Each of these new functions takes what was formally a multistep process and provides a ” fill in the blanks” template which in one click produces a set of charts comparing up to 4 courts judges or law firms using custom selected criteria.
The Court and Judges Comparator
This function allows a lawyer to compare up to four districts or judges. There are two basic “use cases” for this app. One is forum selection: comparing trends in districts in order to determine the most favorable jurisdiction in which to file. The other is to compare an assigned judge to alternate jurisdictions for when considering a motion to transfer. In each scenario up to four judges and courts can be compared along multiple criteria: trends in case filings, assessing the expertise of the judge, average time for a preliminary injunction grant, average time to dismissal, average time to claim construction, average time to summary judgment, average time to trial.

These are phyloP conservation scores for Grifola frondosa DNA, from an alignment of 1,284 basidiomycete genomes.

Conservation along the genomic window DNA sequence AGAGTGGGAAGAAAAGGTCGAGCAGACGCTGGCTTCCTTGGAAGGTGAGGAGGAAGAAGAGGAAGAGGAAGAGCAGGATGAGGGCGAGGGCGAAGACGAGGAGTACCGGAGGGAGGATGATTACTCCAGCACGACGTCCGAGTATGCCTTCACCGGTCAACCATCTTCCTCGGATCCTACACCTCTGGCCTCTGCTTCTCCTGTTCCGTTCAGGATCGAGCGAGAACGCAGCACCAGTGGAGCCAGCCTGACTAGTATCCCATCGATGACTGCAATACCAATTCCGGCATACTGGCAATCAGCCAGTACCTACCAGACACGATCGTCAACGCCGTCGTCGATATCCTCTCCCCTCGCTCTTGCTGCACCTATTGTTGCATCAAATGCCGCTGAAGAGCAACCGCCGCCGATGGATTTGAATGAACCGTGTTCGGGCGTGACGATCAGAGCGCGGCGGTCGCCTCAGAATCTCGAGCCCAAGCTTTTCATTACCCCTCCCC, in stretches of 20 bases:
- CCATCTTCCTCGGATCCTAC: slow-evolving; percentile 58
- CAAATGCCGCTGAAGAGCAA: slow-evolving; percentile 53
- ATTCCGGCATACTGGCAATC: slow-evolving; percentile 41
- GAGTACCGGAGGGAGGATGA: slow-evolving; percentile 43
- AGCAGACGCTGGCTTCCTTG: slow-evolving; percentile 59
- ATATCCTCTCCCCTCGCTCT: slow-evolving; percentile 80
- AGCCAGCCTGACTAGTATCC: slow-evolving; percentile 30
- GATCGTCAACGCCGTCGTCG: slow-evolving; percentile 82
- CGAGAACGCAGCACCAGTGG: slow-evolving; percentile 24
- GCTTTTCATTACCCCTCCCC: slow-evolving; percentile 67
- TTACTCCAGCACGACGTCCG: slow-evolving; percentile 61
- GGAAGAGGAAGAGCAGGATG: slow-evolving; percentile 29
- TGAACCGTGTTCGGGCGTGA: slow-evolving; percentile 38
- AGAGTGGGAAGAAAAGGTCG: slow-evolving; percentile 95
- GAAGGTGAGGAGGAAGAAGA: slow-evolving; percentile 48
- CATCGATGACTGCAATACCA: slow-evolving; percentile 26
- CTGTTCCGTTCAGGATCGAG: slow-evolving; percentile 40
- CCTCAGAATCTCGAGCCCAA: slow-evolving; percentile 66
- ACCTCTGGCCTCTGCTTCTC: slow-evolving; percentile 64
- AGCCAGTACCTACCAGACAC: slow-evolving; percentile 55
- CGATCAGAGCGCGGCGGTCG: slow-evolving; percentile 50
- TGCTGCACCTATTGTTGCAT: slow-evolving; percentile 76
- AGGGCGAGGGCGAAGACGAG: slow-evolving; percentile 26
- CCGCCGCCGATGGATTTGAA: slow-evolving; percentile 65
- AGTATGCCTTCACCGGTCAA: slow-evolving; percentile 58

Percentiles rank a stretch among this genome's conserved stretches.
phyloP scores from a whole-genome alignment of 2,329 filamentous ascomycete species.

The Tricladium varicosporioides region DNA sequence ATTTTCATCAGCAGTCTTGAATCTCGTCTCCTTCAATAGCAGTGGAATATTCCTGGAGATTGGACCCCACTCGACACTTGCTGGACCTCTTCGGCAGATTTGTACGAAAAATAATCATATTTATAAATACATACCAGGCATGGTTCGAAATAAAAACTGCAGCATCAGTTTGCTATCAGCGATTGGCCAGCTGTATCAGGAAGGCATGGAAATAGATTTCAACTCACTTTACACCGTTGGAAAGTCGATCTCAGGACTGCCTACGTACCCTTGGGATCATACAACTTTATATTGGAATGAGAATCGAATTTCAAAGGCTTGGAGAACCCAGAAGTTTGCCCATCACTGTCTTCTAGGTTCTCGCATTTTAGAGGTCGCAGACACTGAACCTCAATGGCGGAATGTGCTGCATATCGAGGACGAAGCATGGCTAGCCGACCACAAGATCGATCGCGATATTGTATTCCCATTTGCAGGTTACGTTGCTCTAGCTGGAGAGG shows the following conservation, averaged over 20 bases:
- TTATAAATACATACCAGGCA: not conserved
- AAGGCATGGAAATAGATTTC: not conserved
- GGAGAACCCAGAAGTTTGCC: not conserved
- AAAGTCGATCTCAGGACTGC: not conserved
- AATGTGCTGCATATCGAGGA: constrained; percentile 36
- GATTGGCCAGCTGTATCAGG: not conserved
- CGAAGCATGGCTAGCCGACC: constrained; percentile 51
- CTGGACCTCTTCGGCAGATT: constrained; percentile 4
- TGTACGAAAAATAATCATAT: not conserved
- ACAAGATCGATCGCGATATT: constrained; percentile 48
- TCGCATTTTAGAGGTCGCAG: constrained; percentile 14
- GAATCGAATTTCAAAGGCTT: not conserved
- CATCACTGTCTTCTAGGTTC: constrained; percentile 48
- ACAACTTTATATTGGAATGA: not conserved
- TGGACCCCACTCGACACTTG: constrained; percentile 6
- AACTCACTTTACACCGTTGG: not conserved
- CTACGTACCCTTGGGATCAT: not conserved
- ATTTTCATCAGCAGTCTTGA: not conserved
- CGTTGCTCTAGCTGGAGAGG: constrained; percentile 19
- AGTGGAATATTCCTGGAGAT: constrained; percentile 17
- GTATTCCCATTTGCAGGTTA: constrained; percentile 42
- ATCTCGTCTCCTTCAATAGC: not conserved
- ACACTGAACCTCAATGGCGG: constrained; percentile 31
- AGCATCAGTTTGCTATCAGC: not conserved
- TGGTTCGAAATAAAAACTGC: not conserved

The Law Firm Comparator
This new app can be used by outside counsel in selecting law firms as well as by law firms seeking new business. A law firm can compare themselves to three other law firms across multiple criteria including: volume of cases, number of open cases, number of terminated cases, party roles, success rates and remedies. GCs can compare existing outside counsel with competitor firms using these same types of metrics.
Even though the apps makes the production of comparative charts easy, the expertise of a lawyer is still required to assess the meaning of the data and trends produced by the comparators.
The Lex Machina apps are “an add” on to the Lex Machina subscription.
When I interviewed Owen Byrd, Lex Machina’s Chief Evangelist and General Counsel for this post he indicated that the engineers at Lex Machina
would continue developing what he refers to as “easy buttons” for lawyers. New apps could include comparators for parties and individual attorneys– which I agree would be welcome additions to the comparator family.
Keep the “easy buttons” coming!